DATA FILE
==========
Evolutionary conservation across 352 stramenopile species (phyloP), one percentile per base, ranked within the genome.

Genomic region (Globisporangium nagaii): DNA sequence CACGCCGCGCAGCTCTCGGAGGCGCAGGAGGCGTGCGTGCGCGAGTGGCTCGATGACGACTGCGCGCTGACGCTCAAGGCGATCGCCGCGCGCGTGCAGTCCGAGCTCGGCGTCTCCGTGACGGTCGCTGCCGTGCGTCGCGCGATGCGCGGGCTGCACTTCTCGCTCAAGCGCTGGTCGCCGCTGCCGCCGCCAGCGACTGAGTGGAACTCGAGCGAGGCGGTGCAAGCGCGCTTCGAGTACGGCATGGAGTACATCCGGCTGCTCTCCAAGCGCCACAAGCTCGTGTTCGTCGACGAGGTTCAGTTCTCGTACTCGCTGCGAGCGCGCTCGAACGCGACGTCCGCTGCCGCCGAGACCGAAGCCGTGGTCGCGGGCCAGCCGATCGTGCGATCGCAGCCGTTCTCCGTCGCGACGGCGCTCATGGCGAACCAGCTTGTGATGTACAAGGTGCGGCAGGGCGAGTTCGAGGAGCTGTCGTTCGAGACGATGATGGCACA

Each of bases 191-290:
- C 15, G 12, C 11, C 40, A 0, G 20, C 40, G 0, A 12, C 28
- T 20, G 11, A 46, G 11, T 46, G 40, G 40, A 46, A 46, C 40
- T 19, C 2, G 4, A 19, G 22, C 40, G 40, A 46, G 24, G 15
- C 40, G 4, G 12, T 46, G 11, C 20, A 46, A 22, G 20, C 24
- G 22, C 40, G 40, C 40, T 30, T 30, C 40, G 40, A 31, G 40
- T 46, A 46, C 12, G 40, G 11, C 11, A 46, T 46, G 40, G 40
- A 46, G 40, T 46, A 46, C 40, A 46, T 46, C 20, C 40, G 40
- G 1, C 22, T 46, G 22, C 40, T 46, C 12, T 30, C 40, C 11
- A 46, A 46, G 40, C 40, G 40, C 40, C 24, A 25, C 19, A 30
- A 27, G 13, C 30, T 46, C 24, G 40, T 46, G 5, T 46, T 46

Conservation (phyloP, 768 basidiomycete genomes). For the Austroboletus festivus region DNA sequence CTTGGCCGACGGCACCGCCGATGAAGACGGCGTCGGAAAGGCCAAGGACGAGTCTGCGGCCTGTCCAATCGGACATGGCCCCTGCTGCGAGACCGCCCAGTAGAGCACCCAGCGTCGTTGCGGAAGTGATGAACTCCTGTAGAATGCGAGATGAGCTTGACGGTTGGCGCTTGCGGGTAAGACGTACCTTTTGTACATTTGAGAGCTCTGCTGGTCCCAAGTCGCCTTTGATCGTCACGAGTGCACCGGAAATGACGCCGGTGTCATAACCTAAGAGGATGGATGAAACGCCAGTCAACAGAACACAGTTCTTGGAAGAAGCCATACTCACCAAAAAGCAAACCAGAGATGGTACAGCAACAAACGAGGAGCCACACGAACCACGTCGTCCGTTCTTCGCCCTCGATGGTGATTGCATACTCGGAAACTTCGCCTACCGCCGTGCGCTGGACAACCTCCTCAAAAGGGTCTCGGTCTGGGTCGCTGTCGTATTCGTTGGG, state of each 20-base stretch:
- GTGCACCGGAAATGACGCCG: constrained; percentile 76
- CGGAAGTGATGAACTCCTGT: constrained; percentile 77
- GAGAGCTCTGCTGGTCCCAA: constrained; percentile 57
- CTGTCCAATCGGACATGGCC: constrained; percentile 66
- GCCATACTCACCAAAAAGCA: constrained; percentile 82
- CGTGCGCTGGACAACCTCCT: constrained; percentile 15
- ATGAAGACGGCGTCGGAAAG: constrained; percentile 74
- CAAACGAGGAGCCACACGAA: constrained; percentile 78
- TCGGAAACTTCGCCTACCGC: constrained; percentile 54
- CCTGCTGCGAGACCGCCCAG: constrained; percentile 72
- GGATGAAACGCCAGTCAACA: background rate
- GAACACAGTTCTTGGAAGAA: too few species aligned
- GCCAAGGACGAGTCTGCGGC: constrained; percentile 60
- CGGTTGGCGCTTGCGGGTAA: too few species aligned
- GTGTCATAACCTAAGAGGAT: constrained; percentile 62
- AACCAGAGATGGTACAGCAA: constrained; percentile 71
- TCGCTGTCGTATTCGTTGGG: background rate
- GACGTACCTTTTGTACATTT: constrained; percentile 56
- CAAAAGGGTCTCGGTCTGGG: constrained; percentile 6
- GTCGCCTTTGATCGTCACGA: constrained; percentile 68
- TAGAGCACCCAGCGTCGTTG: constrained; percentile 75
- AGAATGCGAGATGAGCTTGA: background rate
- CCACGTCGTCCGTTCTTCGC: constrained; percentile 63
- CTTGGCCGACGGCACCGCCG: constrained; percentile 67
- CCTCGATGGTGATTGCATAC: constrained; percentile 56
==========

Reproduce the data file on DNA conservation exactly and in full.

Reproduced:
Evolutionary conservation across 352 stramenopile species (phyloP), one percentile per base, ranked within the genome.

Genomic region (Globisporangium nagaii): DNA sequence CACGCCGCGCAGCTCTCGGAGGCGCAGGAGGCGTGCGTGCGCGAGTGGCTCGATGACGACTGCGCGCTGACGCTCAAGGCGATCGCCGCGCGCGTGCAGTCCGAGCTCGGCGTCTCCGTGACGGTCGCTGCCGTGCGTCGCGCGATGCGCGGGCTGCACTTCTCGCTCAAGCGCTGGTCGCCGCTGCCGCCGCCAGCGACTGAGTGGAACTCGAGCGAGGCGGTGCAAGCGCGCTTCGAGTACGGCATGGAGTACATCCGGCTGCTCTCCAAGCGCCACAAGCTCGTGTTCGTCGACGAGGTTCAGTTCTCGTACTCGCTGCGAGCGCGCTCGAACGCGACGTCCGCTGCCGCCGAGACCGAAGCCGTGGTCGCGGGCCAGCCGATCGTGCGATCGCAGCCGTTCTCCGTCGCGACGGCGCTCATGGCGAACCAGCTTGTGATGTACAAGGTGCGGCAGGGCGAGTTCGAGGAGCTGTCGTTCGAGACGATGATGGCACA

Each of bases 191-290:
- C 15, G 12, C 11, C 40, A 0, G 20, C 40, G 0, A 12, C 28
- T 20, G 11, A 46, G 11, T 46, G 40, G 40, A 46, A 46, C 40
- T 19, C 2, G 4, A 19, G 22, C 40, G 40, A 46, G 24, G 15
- C 40, G 4, G 12, T 46, G 11, C 20, A 46, A 22, G 20, C 24
- G 22, C 40, G 40, C 40, T 30, T 30, C 40, G 40, A 31, G 40
- T 46, A 46, C 12, G 40, G 11, C 11, A 46, T 46, G 40, G 40
- A 46, G 40, T 46, A 46, C 40, A 46, T 46, C 20, C 40, G 40
- G 1, C 22, T 46, G 22, C 40, T 46, C 12, T 30, C 40, C 11
- A 46, A 46, G 40, C 40, G 40, C 40, C 24, A 25, C 19, A 30
- A 27, G 13, C 30, T 46, C 24, G 40, T 46, G 5, T 46, T 46

Conservation (phyloP, 768 basidiomycete genomes). For the Austroboletus festivus region DNA sequence CTTGGCCGACGGCACCGCCGATGAAGACGGCGTCGGAAAGGCCAAGGACGAGTCTGCGGCCTGTCCAATCGGACATGGCCCCTGCTGCGAGACCGCCCAGTAGAGCACCCAGCGTCGTTGCGGAAGTGATGAACTCCTGTAGAATGCGAGATGAGCTTGACGGTTGGCGCTTGCGGGTAAGACGTACCTTTTGTACATTTGAGAGCTCTGCTGGTCCCAAGTCGCCTTTGATCGTCACGAGTGCACCGGAAATGACGCCGGTGTCATAACCTAAGAGGATGGATGAAACGCCAGTCAACAGAACACAGTTCTTGGAAGAAGCCATACTCACCAAAAAGCAAACCAGAGATGGTACAGCAACAAACGAGGAGCCACACGAACCACGTCGTCCGTTCTTCGCCCTCGATGGTGATTGCATACTCGGAAACTTCGCCTACCGCCGTGCGCTGGACAACCTCCTCAAAAGGGTCTCGGTCTGGGTCGCTGTCGTATTCGTTGGG, state of each 20-base stretch:
- GTGCACCGGAAATGACGCCG: constrained; percentile 76
- CGGAAGTGATGAACTCCTGT: constrained; percentile 77
- GAGAGCTCTGCTGGTCCCAA: constrained; percentile 57
- CTGTCCAATCGGACATGGCC: constrained; percentile 66
- GCCATACTCACCAAAAAGCA: constrained; percentile 82
- CGTGCGCTGGACAACCTCCT: constrained; percentile 15
- ATGAAGACGGCGTCGGAAAG: constrained; percentile 74
- CAAACGAGGAGCCACACGAA: constrained; percentile 78
- TCGGAAACTTCGCCTACCGC: constrained; percentile 54
- CCTGCTGCGAGACCGCCCAG: constrained; percentile 72
- GGATGAAACGCCAGTCAACA: background rate
- GAACACAGTTCTTGGAAGAA: too few species aligned
- GCCAAGGACGAGTCTGCGGC: constrained; percentile 60
- CGGTTGGCGCTTGCGGGTAA: too few species aligned
- GTGTCATAACCTAAGAGGAT: constrained; percentile 62
- AACCAGAGATGGTACAGCAA: constrained; percentile 71
- TCGCTGTCGTATTCGTTGGG: background rate
- GACGTACCTTTTGTACATTT: constrained; percentile 56
- CAAAAGGGTCTCGGTCTGGG: constrained; percentile 6
- GTCGCCTTTGATCGTCACGA: constrained; percentile 68
- TAGAGCACCCAGCGTCGTTG: constrained; percentile 75
- AGAATGCGAGATGAGCTTGA: background rate
- CCACGTCGTCCGTTCTTCGC: constrained; percentile 63
- CTTGGCCGACGGCACCGCCG: constrained; percentile 67
- CCTCGATGGTGATTGCATAC: constrained; percentile 56